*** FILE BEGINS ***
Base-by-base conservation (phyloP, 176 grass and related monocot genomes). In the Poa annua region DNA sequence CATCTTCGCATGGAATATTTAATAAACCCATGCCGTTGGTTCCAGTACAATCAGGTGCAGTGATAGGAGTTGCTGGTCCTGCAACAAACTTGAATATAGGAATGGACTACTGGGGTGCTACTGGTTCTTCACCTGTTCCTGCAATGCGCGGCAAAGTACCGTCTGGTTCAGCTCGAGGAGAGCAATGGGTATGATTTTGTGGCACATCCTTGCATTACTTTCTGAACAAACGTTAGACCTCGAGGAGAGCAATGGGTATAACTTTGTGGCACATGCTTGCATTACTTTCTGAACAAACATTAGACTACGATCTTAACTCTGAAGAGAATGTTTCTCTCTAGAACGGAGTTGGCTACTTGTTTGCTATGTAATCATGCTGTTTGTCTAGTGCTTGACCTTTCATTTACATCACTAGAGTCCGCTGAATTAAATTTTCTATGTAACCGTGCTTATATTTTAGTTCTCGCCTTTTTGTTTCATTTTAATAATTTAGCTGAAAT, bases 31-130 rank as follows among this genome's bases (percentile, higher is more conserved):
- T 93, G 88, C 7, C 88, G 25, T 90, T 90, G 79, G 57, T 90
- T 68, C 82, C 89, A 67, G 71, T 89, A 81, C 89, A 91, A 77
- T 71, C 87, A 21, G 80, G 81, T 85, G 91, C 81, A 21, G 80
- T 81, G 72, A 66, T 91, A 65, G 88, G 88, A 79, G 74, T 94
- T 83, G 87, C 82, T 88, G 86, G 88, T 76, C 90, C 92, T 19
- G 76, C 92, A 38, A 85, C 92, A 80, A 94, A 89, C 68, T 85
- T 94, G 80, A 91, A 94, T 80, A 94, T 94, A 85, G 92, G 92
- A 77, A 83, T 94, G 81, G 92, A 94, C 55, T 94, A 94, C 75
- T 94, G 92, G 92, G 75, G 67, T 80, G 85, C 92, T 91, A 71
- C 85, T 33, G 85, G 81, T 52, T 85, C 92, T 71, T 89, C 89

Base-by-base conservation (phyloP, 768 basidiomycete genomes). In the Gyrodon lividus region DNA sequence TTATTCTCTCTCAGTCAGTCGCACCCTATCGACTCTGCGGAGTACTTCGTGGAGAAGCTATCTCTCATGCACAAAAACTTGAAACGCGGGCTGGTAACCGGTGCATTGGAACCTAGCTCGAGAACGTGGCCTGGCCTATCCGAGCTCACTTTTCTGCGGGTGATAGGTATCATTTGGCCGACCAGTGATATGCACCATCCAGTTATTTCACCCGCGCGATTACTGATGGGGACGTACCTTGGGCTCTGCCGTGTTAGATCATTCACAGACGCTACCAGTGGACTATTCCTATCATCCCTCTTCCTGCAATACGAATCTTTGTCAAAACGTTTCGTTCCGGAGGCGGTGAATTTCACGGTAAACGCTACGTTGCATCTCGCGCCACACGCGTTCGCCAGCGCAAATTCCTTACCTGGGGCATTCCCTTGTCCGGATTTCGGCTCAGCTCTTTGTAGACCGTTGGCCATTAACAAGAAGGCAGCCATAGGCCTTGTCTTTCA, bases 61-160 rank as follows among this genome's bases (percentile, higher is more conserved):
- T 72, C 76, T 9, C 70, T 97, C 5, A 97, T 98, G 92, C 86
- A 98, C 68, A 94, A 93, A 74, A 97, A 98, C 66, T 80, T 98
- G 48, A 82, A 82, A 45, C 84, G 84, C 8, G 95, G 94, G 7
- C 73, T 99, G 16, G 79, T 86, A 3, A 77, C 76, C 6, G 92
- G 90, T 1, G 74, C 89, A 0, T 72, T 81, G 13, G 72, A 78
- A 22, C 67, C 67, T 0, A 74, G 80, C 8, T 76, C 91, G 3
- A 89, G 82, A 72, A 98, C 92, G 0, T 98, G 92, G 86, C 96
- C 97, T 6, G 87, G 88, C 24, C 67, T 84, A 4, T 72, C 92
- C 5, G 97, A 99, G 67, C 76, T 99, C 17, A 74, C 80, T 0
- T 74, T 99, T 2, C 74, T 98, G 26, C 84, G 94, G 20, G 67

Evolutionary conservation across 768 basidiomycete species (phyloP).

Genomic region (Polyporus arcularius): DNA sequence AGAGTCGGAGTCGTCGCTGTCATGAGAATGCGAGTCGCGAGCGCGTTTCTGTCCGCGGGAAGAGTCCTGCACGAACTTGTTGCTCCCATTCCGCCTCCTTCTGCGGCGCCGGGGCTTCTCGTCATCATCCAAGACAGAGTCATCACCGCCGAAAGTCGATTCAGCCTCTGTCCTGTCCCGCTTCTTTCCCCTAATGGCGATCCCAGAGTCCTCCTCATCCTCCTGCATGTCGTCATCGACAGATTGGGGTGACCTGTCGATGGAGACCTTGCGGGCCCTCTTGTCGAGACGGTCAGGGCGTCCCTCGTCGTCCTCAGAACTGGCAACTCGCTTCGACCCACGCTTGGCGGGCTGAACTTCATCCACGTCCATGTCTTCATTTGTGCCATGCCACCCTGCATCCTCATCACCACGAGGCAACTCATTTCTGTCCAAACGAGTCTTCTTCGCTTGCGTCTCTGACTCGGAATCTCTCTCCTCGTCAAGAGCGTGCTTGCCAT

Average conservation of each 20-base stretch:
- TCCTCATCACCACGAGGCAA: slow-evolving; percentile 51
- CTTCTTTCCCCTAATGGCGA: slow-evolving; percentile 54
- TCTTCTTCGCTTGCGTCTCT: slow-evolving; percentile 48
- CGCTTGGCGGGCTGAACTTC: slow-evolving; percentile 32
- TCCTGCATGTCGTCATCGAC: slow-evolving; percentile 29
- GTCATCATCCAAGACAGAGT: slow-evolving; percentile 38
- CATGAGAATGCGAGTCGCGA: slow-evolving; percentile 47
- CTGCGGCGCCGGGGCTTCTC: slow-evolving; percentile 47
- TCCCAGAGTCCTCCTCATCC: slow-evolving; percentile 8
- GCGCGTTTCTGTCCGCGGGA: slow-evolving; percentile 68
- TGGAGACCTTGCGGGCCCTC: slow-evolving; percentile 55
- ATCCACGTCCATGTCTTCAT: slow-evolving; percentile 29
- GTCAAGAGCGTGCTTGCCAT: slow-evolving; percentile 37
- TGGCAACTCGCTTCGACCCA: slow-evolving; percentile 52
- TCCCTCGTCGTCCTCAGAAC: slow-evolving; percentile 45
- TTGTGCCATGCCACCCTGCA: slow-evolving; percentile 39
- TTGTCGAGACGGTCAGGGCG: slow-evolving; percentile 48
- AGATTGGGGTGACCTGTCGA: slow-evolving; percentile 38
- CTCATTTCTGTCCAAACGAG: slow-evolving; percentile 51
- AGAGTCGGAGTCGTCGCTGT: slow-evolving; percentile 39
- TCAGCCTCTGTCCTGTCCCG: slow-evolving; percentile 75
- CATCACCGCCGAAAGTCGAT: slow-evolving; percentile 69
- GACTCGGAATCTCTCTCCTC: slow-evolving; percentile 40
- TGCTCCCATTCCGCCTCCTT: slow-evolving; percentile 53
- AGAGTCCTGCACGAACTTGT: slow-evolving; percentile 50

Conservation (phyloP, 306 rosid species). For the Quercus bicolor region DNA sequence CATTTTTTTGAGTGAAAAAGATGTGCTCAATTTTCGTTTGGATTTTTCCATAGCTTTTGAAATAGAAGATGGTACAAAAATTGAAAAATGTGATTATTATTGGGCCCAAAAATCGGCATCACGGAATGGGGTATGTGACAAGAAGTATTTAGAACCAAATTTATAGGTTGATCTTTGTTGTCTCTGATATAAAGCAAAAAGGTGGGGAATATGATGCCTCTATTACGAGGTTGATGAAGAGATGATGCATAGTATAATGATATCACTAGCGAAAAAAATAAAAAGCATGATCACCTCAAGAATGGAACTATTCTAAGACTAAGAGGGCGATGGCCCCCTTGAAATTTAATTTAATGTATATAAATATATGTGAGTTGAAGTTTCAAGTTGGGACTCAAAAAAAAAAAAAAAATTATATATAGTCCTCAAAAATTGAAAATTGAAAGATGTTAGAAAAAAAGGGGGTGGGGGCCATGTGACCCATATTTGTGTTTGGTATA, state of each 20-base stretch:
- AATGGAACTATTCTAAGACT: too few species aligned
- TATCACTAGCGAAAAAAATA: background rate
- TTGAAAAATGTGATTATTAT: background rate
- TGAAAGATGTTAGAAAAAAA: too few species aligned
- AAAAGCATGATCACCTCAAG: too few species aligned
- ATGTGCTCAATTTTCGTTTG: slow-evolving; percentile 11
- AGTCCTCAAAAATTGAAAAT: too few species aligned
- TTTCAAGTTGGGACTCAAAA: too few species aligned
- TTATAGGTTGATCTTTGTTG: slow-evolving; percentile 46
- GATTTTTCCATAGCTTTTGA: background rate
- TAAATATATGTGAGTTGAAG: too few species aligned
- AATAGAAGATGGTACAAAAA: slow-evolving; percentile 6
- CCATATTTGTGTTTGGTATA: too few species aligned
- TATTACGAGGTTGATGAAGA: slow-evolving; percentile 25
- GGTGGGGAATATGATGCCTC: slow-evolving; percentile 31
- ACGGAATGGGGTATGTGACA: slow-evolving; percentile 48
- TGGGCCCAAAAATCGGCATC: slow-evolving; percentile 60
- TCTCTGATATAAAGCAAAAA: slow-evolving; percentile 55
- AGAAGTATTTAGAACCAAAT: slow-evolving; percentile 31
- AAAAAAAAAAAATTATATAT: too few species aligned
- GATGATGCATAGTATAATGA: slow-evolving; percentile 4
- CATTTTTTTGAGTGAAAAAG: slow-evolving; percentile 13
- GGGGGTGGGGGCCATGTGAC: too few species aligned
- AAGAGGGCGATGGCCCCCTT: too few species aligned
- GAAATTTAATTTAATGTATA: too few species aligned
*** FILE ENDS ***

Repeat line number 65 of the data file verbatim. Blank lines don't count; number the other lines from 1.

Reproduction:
- TATTACGAGGTTGATGAAGA: slow-evolving; percentile 25